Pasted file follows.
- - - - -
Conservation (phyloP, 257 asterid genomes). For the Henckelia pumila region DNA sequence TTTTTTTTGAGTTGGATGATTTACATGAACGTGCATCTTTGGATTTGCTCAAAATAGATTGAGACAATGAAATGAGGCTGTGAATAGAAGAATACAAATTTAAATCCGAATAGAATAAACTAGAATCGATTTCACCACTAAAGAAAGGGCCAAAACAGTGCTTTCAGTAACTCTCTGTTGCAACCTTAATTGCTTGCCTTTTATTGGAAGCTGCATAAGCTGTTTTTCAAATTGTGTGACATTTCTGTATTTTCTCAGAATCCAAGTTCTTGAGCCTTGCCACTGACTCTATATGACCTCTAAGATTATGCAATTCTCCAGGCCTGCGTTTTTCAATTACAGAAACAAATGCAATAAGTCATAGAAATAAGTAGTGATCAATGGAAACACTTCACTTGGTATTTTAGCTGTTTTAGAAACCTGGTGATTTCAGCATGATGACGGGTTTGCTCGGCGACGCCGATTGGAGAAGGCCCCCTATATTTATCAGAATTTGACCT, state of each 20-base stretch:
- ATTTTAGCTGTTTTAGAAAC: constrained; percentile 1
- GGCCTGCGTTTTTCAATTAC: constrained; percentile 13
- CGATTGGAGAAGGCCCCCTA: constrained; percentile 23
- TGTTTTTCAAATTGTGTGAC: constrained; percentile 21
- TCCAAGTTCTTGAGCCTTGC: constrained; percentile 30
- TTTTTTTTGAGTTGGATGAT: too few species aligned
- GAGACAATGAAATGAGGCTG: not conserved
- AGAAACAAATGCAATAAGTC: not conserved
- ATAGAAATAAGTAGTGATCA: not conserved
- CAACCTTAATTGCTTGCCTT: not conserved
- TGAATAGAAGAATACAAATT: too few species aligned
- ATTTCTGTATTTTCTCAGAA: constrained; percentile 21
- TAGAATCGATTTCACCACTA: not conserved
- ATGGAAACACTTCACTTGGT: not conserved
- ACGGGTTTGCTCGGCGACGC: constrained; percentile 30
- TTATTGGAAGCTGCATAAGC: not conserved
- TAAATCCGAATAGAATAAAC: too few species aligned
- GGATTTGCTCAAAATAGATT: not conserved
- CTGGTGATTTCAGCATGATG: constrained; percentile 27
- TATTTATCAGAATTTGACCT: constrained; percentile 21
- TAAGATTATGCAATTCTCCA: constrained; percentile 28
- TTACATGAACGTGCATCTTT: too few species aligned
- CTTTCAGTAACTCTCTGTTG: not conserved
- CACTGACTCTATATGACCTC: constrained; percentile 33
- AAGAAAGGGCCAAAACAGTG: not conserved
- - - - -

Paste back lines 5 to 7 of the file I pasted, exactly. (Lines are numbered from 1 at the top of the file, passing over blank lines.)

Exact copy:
- TGTTTTTCAAATTGTGTGAC: constrained; percentile 21
- TCCAAGTTCTTGAGCCTTGC: constrained; percentile 30
- TTTTTTTTGAGTTGGATGAT: too few species aligned